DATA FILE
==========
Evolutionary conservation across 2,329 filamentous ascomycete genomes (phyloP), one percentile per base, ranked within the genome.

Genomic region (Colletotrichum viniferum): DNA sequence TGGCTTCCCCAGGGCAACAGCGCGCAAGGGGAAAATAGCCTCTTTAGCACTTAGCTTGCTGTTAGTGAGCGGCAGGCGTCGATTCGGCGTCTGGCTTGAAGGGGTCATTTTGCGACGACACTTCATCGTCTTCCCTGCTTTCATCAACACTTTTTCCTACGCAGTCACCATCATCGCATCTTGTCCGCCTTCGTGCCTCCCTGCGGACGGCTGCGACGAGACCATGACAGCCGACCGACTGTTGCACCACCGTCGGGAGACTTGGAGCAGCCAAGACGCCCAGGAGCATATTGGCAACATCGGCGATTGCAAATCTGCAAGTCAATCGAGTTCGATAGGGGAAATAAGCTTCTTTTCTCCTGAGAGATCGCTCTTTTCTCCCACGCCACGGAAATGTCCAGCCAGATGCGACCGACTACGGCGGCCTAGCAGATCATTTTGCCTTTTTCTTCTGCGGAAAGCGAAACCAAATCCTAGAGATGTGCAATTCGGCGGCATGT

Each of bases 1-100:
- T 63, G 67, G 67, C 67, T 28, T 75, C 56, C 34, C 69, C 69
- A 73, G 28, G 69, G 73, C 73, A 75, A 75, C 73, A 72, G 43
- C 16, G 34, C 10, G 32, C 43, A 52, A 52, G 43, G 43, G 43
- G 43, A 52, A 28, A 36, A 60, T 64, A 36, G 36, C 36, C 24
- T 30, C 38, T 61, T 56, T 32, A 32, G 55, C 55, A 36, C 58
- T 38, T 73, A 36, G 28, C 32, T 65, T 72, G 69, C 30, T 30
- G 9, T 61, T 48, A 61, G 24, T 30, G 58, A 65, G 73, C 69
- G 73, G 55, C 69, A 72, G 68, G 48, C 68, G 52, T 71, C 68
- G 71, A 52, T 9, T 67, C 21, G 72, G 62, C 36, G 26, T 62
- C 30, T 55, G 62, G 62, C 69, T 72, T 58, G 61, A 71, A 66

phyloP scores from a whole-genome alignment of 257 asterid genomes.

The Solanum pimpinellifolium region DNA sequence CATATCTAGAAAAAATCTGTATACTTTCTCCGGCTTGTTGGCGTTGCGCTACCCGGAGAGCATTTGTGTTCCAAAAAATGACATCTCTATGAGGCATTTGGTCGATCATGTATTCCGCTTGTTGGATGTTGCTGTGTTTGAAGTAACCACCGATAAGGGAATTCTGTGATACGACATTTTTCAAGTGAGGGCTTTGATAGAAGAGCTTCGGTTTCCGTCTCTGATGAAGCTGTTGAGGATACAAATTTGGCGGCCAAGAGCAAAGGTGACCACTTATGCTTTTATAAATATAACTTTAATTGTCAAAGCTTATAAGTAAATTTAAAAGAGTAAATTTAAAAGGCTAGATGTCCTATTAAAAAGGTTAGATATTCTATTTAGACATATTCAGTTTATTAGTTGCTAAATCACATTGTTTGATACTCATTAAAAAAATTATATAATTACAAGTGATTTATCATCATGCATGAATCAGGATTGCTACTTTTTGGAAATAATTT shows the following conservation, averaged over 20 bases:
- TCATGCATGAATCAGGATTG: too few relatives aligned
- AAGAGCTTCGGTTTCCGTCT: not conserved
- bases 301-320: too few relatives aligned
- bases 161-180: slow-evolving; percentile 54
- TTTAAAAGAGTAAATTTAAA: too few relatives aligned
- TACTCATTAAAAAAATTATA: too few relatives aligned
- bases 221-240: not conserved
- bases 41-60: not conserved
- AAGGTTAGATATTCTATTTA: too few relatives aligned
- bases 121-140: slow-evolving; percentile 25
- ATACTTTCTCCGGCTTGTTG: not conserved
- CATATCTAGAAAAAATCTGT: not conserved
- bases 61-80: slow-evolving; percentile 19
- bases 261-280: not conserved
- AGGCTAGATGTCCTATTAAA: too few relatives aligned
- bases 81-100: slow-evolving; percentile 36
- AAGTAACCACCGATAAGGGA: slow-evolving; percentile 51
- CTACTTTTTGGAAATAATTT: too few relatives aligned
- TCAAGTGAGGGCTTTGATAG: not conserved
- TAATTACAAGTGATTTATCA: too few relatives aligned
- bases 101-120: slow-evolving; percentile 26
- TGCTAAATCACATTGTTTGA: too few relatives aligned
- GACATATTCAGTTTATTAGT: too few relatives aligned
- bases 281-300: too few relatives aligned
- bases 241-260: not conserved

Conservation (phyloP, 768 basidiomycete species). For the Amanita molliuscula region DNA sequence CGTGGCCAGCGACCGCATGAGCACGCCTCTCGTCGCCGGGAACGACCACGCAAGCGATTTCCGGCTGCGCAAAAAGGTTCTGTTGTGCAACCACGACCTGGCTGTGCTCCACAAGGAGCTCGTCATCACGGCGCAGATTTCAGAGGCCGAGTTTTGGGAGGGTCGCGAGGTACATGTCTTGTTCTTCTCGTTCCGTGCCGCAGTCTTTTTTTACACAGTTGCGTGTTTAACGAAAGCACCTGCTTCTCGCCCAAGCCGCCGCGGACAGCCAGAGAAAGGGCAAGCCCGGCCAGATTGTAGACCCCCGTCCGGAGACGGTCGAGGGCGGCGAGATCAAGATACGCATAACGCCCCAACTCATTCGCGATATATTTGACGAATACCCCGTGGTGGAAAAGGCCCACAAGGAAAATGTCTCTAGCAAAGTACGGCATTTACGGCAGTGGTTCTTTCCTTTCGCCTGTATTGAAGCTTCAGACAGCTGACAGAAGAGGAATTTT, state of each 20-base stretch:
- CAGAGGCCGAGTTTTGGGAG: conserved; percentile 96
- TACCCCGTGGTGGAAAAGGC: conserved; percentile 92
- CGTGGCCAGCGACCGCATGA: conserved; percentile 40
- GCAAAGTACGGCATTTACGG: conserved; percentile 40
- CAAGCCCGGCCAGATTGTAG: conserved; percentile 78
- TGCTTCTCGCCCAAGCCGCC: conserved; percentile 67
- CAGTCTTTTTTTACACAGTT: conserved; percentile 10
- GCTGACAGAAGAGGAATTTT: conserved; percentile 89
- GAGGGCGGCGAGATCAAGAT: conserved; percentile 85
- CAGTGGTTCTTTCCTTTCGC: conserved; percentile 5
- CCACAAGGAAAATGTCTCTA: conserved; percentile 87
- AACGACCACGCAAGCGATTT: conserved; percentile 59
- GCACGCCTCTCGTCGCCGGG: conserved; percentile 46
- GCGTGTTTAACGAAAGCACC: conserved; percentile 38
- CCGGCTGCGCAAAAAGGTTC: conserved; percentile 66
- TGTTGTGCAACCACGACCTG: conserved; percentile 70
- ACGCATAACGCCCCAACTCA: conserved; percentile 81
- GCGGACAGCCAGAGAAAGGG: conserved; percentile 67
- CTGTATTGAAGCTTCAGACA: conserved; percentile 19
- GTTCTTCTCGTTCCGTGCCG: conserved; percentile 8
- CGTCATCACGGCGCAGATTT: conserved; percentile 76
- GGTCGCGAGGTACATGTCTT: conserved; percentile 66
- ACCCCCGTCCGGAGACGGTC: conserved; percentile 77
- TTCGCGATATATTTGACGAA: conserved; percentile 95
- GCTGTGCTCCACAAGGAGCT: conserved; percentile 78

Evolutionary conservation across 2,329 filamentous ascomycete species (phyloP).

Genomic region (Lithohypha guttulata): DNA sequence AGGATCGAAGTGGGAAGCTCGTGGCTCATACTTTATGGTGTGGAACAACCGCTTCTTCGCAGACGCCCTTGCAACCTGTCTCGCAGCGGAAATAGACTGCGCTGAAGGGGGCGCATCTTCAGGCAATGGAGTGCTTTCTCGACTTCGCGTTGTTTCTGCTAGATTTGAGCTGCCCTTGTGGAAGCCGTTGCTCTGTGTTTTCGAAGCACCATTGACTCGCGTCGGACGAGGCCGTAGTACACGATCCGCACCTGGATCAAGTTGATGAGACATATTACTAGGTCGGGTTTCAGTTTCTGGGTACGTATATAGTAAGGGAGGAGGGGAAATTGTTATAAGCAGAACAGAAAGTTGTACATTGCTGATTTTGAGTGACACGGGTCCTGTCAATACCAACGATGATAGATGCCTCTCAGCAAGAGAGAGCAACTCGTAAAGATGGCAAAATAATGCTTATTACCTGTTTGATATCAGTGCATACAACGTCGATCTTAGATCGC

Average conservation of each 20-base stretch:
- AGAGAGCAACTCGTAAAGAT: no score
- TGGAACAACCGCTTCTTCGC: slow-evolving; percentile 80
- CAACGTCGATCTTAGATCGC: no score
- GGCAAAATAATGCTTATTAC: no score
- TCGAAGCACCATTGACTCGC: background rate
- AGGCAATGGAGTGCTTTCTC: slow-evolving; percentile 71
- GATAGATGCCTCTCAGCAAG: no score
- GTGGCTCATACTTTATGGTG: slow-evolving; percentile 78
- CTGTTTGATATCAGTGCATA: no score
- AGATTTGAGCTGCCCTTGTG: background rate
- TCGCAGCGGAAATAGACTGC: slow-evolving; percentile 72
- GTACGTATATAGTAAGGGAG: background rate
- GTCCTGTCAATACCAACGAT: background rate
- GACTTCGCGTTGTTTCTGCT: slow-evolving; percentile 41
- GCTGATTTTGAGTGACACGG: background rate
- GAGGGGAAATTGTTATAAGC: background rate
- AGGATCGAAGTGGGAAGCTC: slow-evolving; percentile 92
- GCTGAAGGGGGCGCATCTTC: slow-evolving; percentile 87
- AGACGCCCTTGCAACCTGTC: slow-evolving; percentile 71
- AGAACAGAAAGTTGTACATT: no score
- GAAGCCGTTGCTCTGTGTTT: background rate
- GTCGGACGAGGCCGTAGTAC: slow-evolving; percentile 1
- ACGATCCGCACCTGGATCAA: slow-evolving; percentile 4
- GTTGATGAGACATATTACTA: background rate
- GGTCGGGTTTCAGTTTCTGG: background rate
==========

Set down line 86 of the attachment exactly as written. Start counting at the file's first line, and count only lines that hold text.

- AGGATCGAAGTGGGAAGCTC: slow-evolving; percentile 92